A good leader is a good communicator – this is where we PR folks come into the picture. A leader may only be as good as his/her ability to communicate to the various audiences. It’s partially our job to help them understand that they are setting an example in anything they communicate, from a casual conversation in the café to a town hall meeting. It’s all about perception shaped by communications, and most importantly, leaders need to be good communicators.
Like I said, this is all up for discussion and my observations are not nearly the end all, be all of good leadership.
What are some of the good leadership traits that you have observed? What are some of the bad ones? (you may choose to change the names to protect the innocent!)
Ever walk into an office and get a “feeling?”
Without words, there’s a sense of something as you pass through.
More than likely, that gut feeling or impression is a reflection of the company’s organizational culture.
From a communications perspective, it’s important to understand a company’s culture in order to reinforce communications for both internal and external audiences. A strong corporate culture supports the core of a company, which will in turn affect employees and trickle out to external communications.
So what exactly is organizational or corporate culture?
One way to think of organizational culture is like the brand essence of a company—you may not know how to describe it, but you know it when you see it (or is that obscenity? Oops, same idea, though).
Here’s a run-of-the-mill definition — culture can be understood as the shared beliefs, values, and customary ways of thinking and acting which guides the behavior of an organization’s members.
To quote Marty McFly, that sounds a heavy. But think of organizational culture as you would think of culture from a sociological perspective or from your own personal perspective.
A favorite approach of mine to understanding culture in organizations is by way of Edgar Schein, who suggested that culture is a manifestation of three fundamental levels:
1. Artifacts - observable items, such as colors and decor, dress code, and emotional feelings an organization’s members convey.
2. Values - what a company explicitly says are its values, or the norms, ideologies, and philosophies. These may include a mission statement or value proposition.
3. Underlying Assumptions – this is what happens to the values at a certain point of time as they transform into what is accepted as “the way things are” within an organization.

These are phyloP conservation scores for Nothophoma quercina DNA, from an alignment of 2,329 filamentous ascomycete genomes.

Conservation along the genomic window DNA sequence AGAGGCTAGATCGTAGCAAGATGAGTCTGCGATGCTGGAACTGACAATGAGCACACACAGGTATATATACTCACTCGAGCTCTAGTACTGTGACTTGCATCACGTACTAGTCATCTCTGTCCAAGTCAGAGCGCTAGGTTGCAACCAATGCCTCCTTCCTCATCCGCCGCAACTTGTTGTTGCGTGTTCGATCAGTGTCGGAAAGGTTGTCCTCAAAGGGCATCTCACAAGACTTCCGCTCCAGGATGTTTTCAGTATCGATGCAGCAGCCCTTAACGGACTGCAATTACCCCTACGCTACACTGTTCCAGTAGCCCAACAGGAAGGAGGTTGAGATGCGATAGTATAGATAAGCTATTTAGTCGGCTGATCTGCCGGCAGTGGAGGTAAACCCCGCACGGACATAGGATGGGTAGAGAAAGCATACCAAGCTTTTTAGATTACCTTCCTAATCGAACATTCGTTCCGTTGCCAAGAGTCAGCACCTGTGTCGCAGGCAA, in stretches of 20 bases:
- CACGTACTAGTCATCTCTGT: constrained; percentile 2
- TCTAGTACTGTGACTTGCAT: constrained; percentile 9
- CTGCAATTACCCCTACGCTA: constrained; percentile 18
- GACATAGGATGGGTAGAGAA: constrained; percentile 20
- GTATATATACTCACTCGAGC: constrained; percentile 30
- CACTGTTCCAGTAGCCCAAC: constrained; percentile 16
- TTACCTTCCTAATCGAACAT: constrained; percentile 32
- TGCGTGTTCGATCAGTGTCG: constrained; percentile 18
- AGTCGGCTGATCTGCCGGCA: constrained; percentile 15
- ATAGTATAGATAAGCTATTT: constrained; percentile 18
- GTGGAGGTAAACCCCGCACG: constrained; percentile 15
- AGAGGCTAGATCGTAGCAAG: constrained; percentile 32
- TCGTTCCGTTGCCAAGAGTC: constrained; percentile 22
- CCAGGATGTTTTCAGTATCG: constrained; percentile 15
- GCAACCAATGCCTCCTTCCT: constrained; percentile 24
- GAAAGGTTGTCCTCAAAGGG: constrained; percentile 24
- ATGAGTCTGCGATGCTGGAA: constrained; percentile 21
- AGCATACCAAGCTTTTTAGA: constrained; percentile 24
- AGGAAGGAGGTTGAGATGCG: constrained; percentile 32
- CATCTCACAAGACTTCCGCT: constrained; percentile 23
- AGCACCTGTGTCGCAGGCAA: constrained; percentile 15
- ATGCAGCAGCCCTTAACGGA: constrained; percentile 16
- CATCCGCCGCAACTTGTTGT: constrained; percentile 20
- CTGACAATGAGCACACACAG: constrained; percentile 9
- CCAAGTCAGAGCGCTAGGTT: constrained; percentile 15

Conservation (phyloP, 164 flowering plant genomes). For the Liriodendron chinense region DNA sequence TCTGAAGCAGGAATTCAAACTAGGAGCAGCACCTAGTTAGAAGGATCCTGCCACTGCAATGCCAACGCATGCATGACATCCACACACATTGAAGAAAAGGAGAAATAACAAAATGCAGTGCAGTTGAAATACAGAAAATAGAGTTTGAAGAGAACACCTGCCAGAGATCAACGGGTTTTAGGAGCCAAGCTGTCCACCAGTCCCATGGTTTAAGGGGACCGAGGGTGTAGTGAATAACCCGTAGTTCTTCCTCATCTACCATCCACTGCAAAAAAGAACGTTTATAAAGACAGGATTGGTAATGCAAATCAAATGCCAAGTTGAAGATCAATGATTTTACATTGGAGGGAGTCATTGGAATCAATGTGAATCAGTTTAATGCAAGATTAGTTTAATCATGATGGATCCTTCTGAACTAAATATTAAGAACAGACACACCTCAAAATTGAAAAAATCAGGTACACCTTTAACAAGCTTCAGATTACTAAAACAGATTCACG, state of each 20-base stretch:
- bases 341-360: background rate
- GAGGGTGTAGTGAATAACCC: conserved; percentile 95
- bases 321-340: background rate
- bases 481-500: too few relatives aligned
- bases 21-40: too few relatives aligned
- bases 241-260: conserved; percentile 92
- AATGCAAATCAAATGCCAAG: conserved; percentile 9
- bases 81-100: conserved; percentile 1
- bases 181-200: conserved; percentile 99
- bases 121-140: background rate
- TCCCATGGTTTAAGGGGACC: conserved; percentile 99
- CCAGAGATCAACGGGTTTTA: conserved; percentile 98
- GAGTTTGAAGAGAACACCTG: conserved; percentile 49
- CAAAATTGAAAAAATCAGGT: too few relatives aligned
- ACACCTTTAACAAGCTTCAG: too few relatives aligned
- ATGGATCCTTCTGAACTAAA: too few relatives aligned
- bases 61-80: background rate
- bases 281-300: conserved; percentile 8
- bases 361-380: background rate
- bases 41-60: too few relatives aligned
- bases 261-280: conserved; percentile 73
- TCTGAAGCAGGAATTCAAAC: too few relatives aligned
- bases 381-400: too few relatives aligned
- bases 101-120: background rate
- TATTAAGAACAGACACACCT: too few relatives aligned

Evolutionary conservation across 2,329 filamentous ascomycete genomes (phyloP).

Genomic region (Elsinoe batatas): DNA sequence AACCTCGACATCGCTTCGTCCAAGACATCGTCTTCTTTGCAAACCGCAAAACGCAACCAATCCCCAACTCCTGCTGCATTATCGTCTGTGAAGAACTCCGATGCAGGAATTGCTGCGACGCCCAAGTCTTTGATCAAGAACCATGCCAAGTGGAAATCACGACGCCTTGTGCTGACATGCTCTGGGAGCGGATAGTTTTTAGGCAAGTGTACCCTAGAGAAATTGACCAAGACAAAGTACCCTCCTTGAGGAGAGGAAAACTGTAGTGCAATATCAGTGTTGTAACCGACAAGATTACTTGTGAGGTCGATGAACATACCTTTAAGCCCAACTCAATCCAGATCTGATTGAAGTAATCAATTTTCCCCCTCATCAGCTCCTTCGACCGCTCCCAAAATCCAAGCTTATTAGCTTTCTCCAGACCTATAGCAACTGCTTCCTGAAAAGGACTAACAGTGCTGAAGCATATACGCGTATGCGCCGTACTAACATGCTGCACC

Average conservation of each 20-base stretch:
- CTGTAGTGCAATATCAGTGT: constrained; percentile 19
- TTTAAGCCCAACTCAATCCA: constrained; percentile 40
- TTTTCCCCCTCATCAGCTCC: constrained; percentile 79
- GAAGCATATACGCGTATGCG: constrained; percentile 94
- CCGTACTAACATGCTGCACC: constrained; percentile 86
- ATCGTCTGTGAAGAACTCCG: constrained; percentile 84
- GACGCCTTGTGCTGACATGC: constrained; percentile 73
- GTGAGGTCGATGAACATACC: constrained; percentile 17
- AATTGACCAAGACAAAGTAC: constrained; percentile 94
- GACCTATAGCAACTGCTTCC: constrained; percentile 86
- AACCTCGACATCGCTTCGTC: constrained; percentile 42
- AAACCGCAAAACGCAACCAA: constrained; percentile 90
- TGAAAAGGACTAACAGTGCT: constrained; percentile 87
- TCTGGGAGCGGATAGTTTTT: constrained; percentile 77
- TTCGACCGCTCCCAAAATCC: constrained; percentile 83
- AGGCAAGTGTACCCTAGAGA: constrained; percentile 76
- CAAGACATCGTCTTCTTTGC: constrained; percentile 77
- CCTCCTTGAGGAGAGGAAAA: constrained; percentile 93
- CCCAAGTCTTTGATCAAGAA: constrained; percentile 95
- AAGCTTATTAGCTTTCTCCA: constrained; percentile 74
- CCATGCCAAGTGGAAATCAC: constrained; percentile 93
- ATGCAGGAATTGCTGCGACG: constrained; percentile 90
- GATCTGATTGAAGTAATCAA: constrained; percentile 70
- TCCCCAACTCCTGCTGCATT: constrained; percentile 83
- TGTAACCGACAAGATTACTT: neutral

That third level is where you get the feeling with regard to organizational culture, and it’s often the more tricky aspect to study or articulate. But that is where the core of culture resides.
For communicators, it’s worth the effort to understand and study a company’s culture and find avenues to integrate it into corporate communications (both internal and external).
It all goes back to supporting the company’s core– culture is like the heart of an organization, and a healthy heart will support and strengthen the rest of the body. A healthy cultural core supports not only a company’s business direction and staff, but also creates a being that is consistent internally as it is externally.
Here are some examples of organizational culture in action:
Leave it to the leading web company to have one of the coolest-looking offices and oft cited cases of superb corporate culture.
See the artifacts in this picture? The colors, furniture choice and how comfortable the staff looks? Google’s offices are a reflection of its commitment and openness to innovation and great ideas. No wonder anyone would drop to their knees to work for them.
What do zombie elves and social media have in common?
They’re both a part of the Zappos coroprate culture. Seriously. Zappos Community Architect Thomas Knoll participated on a panel discussion at CES where he shared the company’s commitment to integrating its use of social media with its unique company culture. With several corporate blogs and numerous staff on Twitter, Zappos openly shares its culture with its customers and reinforces why they’re a great company.
Do you think PR folks should also support a company’s culture? What have you observed of your company’s culture or do you have any additional examples to share?